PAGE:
Friday, 30 October 2015

Alex Honnold's 'Alone on the Wall'....Review

'What's Alex Honnold's greatest achievement' asks a CBS reporter of elder statesman John Long. 'His greatest achievement?....staying alive!!!'. Following on from the 2010 documentary, 'Alone on the Wall' which first brought the electric talent of Sacramento rock dude, Alex Honnold to the attention of the wider public, the forthcoming publication in the UK of the eponymously titled book-jointly written by Honnold and respected mountain writer,David Roberts- offers a fascinating and revealing perspective on this climbing phenomenon. Someone who displays paradoxical character traits of warmth, modesty and bonhomie when talking about his achievements, with an almost robotic detachment from natural human fears and emotions when in his natural environment; strung out in extremis on a rock face with nothing but a tenuous smear and a finger lock between himself and the grim reaper.

For mere mortals who climb-never mind the non climbing public- seeing Alex casually making thin, insubstantial bouldering moves a thousand feet above the ground on traditional climbs which 90% of climbers would struggle to lead, never mind solo, is truly mind blowing. Suffice it to say, reading his firsthand accounts of these ascents in Alone on the Wall  just confirms our suspicions that Alex is a rock climbing Terminator! Single mindedly bulldozing his way through apprehension and vacillation and slaying the inner fears and doubts which earth 99.9% of climbers within their technical limits.

Opening with Alex's account of his groundbreaking solo ascent of Moonlight Buttress- the classic route up a sandstone tower in Utah in 2008- the book alternates between Alex's firsthand accounts written in his at times 'Waynes World' lingo to David Robert's sober narrative which puts Alex's achievements into an objective context. As a literary device I think it works well as its always interesting to see how different authors with different voices and from different generations interpret and communicate the same event.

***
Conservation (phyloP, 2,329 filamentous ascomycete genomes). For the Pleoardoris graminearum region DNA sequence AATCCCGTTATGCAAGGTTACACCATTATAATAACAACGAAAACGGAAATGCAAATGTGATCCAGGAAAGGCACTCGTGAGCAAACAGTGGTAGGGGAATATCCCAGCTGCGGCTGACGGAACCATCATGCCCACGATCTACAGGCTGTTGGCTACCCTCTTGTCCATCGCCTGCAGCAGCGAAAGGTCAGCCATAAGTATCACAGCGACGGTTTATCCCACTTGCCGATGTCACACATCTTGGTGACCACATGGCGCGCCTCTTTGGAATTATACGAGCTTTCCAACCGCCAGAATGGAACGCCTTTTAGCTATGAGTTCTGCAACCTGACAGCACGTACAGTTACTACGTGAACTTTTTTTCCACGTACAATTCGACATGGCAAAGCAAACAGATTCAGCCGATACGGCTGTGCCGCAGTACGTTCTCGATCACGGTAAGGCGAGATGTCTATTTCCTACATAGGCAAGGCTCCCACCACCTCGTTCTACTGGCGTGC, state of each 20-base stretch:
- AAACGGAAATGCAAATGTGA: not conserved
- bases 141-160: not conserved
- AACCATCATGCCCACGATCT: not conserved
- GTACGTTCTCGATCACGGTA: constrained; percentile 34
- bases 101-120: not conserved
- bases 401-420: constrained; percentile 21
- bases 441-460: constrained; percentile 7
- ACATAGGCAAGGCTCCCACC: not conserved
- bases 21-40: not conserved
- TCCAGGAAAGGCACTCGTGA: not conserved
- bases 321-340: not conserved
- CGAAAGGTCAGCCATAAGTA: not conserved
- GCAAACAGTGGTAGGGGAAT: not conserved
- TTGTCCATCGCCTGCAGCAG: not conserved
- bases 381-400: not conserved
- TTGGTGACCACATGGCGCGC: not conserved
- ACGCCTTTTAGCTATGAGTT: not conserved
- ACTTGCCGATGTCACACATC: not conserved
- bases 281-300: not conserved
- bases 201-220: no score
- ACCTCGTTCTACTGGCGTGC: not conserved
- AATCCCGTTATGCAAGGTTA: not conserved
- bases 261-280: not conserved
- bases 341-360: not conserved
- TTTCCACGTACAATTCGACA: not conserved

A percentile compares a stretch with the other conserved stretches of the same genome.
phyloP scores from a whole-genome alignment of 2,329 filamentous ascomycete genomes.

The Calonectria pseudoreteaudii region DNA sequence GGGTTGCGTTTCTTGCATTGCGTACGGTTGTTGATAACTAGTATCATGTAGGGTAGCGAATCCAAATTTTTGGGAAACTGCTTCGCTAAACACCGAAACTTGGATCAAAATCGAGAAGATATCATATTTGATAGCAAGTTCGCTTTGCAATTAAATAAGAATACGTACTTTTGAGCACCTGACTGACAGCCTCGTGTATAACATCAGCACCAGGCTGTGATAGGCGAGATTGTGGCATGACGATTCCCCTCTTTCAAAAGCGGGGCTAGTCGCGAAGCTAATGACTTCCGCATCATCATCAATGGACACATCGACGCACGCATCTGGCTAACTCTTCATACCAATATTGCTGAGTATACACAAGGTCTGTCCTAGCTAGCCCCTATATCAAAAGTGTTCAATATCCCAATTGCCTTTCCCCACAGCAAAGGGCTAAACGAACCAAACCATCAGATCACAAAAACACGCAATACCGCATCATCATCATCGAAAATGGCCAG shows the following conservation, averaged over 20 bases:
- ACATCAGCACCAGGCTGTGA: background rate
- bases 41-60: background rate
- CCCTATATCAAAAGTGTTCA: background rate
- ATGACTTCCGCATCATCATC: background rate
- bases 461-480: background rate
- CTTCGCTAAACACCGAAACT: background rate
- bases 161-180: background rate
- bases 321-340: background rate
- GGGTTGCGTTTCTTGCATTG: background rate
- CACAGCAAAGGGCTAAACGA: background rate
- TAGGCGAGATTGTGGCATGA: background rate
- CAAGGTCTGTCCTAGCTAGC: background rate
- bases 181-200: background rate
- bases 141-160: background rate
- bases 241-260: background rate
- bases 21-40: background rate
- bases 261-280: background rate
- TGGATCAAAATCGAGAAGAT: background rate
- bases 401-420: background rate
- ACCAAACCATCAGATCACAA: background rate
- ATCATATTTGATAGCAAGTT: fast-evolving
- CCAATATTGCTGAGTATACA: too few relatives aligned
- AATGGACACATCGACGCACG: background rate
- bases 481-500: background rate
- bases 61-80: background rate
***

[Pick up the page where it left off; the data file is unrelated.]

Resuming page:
Those climbing anoraks who have followed his meteoric climbing career will be more than familiar with his milestone achievements. Since Moonlight Buttress he has made over 1000 top end solo climbs and undertaken a host of speed record climbs with partners, including an incredible 2 hour 22 minute ascent of El Capitan's Nose. His ascent of El Sendero Luminoso (The Shining Path) in Mexico, a 1700' route rated at 5-12d -or around E6-6c in UK terms-was described at the time as 'the most difficult rope-less climb in history'.The climb which was filmed and shoe horned into a six minute clip by Renan Ozturk, was described by Jeff Jackson editor of Rock and Ice who did the first roped free ascent of the route as... 'In a different Realm entirely-so bad it makes me wonder if Honnold will ever get another visit from Santa.”

The Shining Path Video

Not that Alone on the Wall is entirely rooted in the solar sated world of the West Coast or Nevadan and Mexican deserts. Honnold and Roberts detail expeditions to Alaska, Newfoundland, Patagonia and Chad,and its in Chad where Alex undergoes something of an epiphany. Shocked at the poverty and destitution visited upon the friendly indigenous population, he resolves to use his fame and modest income from climbing to help those in need, both here and back home on the Native American reservations. Borrowing from Schumacher’s idea of Intermediate Technology to help those in the third world, The Honnold Foundation which he establishes,addresses the problems encountered when attempting to provide basic services to remote communities, through the application of renewable technology; small scale wind turbines, solar panels and off grid alternatives to first world utilities which are not an option for most rural communities in the third world.

Complimenting the non climbing narrative is the highly personal account of his off/on relationship with girlfriend Stacey Pearson. The difficulty in maintaining any sort of relationship while living in a van and living the life of a peripatetic dirt bag climber, is painfully laid bare and revealed to be an almost impossible challenge. It’s hard not to feel sympathy for Stacey. Particularly when one considers not just her partner’s travelling lifestyle but the fact that Alex is engaged in a practice from which less than half of this tiny band of top end practitioners survive.

'Names' flow freely throughout the book. Tommy Caldwell, Dean Potter, Conrad Anker and our own Hazel Findlay and James Pearson. All respected and given due credit by the man known to his friends as 'Alex No Big Deal' and who doesn't consider himself a strong climber. It's this shy modesty and his ethical approach to living which aligned to his supernatural ability on rock which makes Alex Honnold such an attractive personality and hero within the climbing community. It's hard to detect an ego or arrogance behind the writing. Both authors relate what are after all, out of this world achievements, in a restrained manner which if anything, underplays the events described.

Overall, revealing, entertaining and inspiring and it’s a doubleplusgood bonus that a chunk of the proceeds of the book will find their way into the excellent Honnold Foundation coffers. Alone on the Wall is out on the 5th November in the UK.

John Appleby: 2015

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